A write-up in Science Alert seems to suggest that our solar system’s Sun may be significantly smaller than scientists previously thought. Though the Sun has been an ever-present force dangling in the sky since long before the dawn of mankind, it is possible that scientists overestimated its size due to their inability to stare right at it.
Sun Is Smaller Than Thought
A team of astronomers claim to have discovered evidence that the massive plasma ball’s radius is considerably slimmer than previous analyses had indicated.
Though these astronomers, headed by Douglas Gough from Cambridge University and Masao Takata from the University of Tokyo, have estimated the Sun’s radius to be only a few hundredths of a percent smaller than previous figures, NASA says this difference is massive when confronted with the sheer scale of the solar energy center.
Under Peer Review
The results are currently under peer review, though preliminary records of this discovery seem to signal a great deal of accuracy from the stargazing duo.
The new research on the Sun was conducted through a process that generates sound waves through the star’s plasma, probing for units of pressure called ‘P-modes.’
Recalibrating Ideas About The Sun
These P-mode readings support highly accurate documentation that measures changes in pressure from within the center of the Sun.
If these P mode oscillation readings are correct, scientists may be forced to recalibrate everything they thought they knew about the massive fireball in the sky which provides life to every creature on Earth.
The Sun Shakes
In a study of these readings conducted by Stanford University researchers, scientists have compared the Sun to a giant ringing bell, constantly gyrating due to the force of billions of small grains of sand.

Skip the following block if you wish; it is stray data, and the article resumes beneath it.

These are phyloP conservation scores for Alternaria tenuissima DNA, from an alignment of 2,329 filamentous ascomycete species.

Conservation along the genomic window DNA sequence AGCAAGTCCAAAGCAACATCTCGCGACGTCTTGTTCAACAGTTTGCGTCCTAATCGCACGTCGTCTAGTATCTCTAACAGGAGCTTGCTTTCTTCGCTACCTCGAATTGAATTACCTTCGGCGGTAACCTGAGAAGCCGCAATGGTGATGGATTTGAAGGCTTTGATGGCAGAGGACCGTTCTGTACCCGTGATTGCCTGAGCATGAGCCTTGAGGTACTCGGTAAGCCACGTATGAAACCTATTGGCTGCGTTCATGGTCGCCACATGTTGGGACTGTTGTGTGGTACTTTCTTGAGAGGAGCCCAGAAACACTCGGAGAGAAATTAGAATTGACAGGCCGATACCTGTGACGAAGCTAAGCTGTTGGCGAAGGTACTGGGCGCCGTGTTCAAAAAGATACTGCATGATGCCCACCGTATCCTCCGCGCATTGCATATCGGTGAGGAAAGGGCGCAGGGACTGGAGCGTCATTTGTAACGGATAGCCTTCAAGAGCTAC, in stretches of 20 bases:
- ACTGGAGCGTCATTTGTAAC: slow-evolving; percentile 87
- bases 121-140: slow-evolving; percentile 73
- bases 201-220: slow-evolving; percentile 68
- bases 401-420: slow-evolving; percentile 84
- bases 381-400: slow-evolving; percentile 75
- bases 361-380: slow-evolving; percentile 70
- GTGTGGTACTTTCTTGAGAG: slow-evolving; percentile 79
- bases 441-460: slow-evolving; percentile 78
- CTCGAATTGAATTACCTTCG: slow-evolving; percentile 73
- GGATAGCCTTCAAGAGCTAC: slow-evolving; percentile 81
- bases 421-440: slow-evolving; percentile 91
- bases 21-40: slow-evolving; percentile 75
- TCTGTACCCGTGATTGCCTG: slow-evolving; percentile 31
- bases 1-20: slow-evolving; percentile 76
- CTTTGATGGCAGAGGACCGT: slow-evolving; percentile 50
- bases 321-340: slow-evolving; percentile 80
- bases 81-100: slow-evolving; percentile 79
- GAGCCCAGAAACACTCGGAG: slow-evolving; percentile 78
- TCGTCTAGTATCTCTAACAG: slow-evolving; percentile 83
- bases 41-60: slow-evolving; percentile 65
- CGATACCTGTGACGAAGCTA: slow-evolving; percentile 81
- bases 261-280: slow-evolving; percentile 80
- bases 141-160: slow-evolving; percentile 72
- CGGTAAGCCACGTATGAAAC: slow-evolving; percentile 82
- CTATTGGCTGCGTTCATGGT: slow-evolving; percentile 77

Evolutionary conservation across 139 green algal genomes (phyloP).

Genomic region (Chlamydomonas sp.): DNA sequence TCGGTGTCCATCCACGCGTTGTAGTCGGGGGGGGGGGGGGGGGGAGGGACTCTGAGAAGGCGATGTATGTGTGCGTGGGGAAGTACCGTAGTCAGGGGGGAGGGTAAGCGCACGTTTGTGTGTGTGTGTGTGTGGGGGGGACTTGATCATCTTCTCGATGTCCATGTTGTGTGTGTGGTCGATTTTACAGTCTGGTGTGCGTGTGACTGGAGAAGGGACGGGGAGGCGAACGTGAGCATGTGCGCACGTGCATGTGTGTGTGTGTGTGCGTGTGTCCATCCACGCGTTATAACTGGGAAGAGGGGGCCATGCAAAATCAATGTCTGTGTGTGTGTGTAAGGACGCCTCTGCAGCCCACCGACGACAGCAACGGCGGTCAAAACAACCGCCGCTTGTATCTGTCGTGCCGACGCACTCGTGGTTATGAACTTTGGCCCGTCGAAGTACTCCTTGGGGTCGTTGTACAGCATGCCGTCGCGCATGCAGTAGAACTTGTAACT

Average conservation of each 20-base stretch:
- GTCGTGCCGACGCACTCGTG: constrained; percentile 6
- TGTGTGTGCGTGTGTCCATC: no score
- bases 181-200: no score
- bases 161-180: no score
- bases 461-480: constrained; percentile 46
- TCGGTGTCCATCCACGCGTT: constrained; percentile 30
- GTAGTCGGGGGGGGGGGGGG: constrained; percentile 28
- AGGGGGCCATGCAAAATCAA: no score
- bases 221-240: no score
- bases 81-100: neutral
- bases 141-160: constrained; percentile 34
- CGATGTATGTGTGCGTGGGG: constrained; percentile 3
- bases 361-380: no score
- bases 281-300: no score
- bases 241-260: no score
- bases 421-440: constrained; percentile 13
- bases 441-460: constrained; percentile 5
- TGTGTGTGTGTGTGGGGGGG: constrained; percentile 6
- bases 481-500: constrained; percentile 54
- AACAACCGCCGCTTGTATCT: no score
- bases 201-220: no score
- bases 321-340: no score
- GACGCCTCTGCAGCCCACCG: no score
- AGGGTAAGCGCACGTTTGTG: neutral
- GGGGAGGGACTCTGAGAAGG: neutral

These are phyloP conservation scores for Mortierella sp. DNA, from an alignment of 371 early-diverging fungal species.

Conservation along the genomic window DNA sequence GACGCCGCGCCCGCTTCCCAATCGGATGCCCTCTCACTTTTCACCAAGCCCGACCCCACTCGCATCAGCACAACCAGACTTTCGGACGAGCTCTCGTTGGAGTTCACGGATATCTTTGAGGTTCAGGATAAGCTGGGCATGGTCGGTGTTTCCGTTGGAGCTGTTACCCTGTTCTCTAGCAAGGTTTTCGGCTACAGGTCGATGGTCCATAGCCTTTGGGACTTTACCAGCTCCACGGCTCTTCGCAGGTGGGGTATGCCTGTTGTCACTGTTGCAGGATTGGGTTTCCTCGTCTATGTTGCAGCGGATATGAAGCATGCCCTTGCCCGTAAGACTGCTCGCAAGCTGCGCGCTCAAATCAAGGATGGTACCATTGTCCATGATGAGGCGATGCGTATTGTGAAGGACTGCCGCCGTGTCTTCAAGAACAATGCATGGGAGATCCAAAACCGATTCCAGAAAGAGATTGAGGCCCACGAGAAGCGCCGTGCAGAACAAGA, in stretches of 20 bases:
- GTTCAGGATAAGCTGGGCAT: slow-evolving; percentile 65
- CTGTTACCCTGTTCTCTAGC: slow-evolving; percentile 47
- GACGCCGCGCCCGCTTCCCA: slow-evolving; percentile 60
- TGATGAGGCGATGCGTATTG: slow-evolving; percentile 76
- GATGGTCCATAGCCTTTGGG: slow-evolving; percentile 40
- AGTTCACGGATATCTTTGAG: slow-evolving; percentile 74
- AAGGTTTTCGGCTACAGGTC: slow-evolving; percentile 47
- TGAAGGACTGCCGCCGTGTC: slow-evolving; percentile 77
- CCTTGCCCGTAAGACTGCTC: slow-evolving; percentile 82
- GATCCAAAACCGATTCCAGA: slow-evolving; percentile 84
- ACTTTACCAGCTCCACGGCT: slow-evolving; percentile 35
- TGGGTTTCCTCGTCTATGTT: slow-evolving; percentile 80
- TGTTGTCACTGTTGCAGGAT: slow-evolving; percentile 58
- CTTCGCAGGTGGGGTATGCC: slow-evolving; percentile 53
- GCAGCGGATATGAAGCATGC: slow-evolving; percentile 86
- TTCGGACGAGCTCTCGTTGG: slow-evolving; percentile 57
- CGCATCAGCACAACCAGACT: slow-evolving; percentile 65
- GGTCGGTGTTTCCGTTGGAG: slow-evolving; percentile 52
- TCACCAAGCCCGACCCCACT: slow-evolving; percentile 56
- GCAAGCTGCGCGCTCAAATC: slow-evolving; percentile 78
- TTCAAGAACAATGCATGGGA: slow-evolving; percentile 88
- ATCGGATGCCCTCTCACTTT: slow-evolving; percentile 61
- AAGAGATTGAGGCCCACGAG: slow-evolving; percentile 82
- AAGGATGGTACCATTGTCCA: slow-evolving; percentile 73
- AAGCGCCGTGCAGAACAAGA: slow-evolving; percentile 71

This seismic pressure sees the red-hot orb producing millions of sound waves that ripple through space, resulting in the appearance of a significantly larger celestial being.
Essentially, the Sun functions like a small object shaking so hard and so fast that it appears to be blurred into three of itself at all times, presenting an image of a much larger Sun.
By measuring the seismic activity of the Sun using P-modes rather than visual factors, Gough and Takata have stumbled upon a shocking discovery that seems to suggest the swirling hot plasma that comprises the Sun’s core is much smaller than previously believed.
With pressure fluctuations plaguing the celestial fireball from its core to its outer surface, these seismic signatures bounce and bend wildly across the Sun’s spherical surface. It results in the artificial size inflation scientists have documented to this day.
If this discovery turns out to be accurate, it serves as a reminder to those within the scientific community that discoveries can always be reassessed and reconfigured through additional research.
Long before astronomers began studying the Sun using seismic waves, researchers had believed numerous theories that progressed science while also proving to be ultimately false in the long run.
Scientists have long relied on mathematical equations utilizing the Sun’s radius to calibrate successful space missions, meaning these new figures could serve to assist future astronauts in long-form missions off the planet.